Am I a little rough around the edges?  Yes, certainly.  I could probably use a little self editing, I know this.  But at least I'm honest.  I know many who are the same way.  It's tough to be guided by programs that you can't buy or swallow, if you will.  I don't totally buy the polished people.  I'm forced to do my own reading and research whenever I'm being pitched to.  I think that's fair and responsible of me.  I encourage you to do the same.
Becoming "polished" seems to have its benefits:  the leadership position that you always wanted in order to make a difference, the higher up friendships, etc.  I'm blessed to work in a frank atmosphere.  Your heart and credentials seem to matter most of all, but I know that's not the way it is everywhere.  So, I urge you to be careful before buying into something that you don't know much about!

Thursday, July 15, 2010

Cramping My Style

I gotta tell you that today I am overwhelmed with emotion of how this stupid plantar fasciitis is cramping my style.  I found myself crying like a baby, mouth in downward dog of a cry, when I came home from Jazzercise today.  It is so freaking painful, and it's making me uncomfortable just being free (I'm typing this while intermittently rubbing Gold Bond Pain Relieving Analgesic)!  I have stretched, iced, and received lovely foot massages daily from Steve, and straight up, this sucks.
I sound like a baby, I know I do, but I gotta tell ya, that I do know that God gave me this stupid thing for a reason.  I pray to Him everyday about it.  I have two things working against me right now:
a) I have always been very healthy and strong.  Never a broken bone, nothing.  I was built like an ox.   The only time I ever had severe pain was when I was 13 and landed on my back trying to do a back handspring; this resulted in discovering my scoliosis (so much for the "back checks" in elementary gym class).  I stopped growing, so it wasn't a big deal.  Nevertheless, I think that I've discovered that I have some pride in naturally expecting my body to do what I need for it to do.  On top of that, I made it a goal to work out everyday possible this summer.  I look like I have issues in Jazzercise.  For those who know me, I freaking love Jazzercise.  It's my outlet, but not anymore.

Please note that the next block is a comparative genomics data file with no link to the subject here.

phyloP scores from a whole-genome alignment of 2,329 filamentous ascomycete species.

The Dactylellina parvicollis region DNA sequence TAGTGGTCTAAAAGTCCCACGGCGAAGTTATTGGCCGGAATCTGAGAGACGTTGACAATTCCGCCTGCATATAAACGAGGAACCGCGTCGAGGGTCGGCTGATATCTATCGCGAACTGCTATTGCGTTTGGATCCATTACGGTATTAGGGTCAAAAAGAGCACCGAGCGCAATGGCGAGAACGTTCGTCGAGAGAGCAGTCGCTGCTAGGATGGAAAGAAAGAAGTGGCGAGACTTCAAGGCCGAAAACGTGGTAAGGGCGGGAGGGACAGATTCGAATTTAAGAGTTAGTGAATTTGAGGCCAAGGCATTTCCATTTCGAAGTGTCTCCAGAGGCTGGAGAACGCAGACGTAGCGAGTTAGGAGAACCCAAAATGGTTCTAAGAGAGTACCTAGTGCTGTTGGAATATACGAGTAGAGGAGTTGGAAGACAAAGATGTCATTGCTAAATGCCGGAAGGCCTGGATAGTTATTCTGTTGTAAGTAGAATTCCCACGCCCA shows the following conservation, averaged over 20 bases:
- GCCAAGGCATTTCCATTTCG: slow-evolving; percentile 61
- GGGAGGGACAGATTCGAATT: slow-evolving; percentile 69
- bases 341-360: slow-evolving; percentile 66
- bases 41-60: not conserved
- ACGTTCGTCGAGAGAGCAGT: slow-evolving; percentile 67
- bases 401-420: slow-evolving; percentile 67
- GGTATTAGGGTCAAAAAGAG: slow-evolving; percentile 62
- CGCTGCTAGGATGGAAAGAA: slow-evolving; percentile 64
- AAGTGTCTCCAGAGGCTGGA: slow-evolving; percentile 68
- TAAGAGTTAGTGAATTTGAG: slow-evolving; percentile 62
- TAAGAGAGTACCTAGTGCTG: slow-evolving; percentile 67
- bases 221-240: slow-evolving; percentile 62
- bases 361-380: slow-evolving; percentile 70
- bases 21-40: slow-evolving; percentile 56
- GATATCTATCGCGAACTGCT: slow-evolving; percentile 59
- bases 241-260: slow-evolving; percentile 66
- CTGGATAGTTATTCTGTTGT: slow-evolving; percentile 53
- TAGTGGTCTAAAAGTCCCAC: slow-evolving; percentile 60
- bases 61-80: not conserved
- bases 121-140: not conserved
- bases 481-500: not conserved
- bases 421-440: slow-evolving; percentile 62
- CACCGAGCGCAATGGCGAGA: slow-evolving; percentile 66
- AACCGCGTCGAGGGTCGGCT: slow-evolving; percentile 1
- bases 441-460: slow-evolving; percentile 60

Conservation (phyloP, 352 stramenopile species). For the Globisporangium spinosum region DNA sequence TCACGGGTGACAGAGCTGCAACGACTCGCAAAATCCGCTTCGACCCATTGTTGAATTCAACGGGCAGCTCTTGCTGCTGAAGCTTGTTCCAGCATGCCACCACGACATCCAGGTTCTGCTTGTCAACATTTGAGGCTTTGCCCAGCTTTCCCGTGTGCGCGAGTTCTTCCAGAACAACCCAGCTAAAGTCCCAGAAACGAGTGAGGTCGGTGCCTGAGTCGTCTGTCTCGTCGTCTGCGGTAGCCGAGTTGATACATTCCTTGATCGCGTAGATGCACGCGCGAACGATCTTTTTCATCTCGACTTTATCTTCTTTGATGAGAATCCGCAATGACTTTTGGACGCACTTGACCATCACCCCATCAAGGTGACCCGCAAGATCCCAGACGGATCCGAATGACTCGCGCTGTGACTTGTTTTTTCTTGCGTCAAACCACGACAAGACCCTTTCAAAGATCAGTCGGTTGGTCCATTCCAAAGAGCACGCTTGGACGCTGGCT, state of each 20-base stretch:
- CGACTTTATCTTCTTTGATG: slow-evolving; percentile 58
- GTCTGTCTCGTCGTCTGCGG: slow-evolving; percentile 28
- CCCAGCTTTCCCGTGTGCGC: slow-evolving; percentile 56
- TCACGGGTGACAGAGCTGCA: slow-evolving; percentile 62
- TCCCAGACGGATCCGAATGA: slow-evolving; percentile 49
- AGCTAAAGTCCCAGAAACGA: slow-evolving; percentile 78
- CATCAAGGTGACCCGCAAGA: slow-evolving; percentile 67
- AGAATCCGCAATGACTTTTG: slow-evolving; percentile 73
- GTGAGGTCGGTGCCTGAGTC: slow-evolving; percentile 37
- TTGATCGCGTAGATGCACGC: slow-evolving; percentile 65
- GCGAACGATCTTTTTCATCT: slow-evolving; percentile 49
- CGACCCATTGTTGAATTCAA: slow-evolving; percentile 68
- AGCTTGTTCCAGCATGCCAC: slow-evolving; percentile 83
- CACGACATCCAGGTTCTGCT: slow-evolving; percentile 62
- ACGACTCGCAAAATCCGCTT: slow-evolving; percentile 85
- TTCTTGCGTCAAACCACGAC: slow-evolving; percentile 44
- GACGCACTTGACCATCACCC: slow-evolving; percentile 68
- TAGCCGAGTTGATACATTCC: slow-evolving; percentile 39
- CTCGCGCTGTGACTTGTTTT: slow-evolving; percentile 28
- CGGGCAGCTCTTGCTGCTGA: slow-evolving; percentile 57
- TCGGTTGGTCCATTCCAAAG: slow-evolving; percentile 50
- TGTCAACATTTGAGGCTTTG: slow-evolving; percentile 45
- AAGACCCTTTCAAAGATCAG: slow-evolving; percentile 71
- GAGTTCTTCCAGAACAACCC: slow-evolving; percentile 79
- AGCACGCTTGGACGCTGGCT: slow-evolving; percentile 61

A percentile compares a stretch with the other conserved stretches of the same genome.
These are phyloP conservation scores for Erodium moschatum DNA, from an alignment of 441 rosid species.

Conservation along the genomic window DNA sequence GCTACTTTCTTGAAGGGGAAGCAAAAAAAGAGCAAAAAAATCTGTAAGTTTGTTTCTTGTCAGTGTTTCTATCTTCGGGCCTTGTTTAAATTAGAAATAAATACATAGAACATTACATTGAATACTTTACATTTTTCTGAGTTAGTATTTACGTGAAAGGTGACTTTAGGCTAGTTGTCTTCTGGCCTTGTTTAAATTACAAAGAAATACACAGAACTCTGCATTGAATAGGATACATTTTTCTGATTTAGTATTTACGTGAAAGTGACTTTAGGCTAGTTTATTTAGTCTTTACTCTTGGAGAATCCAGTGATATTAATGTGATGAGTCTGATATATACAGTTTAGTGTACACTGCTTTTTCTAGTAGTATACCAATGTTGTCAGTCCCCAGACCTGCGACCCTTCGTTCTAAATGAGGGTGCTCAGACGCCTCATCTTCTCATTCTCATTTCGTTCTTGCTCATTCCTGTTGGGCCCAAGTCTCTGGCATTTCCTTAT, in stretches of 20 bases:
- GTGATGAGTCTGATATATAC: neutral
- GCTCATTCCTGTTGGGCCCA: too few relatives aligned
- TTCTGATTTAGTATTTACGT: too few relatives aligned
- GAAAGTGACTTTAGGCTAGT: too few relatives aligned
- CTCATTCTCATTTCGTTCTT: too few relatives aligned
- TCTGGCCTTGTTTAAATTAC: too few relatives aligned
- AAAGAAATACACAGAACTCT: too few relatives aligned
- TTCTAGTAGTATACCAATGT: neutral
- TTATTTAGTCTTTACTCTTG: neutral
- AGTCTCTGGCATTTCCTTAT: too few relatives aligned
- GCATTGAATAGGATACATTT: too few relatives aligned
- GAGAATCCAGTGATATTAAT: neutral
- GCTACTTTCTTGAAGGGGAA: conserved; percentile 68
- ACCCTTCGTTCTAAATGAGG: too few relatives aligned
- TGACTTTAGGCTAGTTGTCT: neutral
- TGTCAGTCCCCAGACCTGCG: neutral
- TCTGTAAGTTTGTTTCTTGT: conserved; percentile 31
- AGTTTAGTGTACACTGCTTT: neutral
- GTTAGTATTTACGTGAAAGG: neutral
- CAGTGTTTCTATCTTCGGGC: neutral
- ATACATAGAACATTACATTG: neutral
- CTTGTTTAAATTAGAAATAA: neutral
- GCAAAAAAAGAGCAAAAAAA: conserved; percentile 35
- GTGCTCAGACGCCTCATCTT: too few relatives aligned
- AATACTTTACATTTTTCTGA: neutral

b) I'm too busy for this crap.  I have a lot of minutia to deal with on a daily basis, and that's not slowing down anytime soon.  I have expectations to take care of, etc. and I can barely walk.  I'm frustrated.  I'm thinking, "why now?"  School is starting back up in a few weeks, and I have a baby coming home in a few short months.  As my mom would say, I don't have time for this sh**.  I want to be occupied by these other wonderful things, not foot pain.

Anyway, here's what I know...this isn't going away right now.  Although I have another doctor's appointment next week and will be begging for cortizone shots, this may take some time.  I literally cried out to God this morning, feeling all of my humanness.  I know He wants me to lean on Him more.  I'm doing it; I don't have a choice.  For the meantime, I exasperated by this.  I know it sounds so menial, and in many cases it is, but I just needed some time to vent!

Tuesday, July 13, 2010

A Different Perspective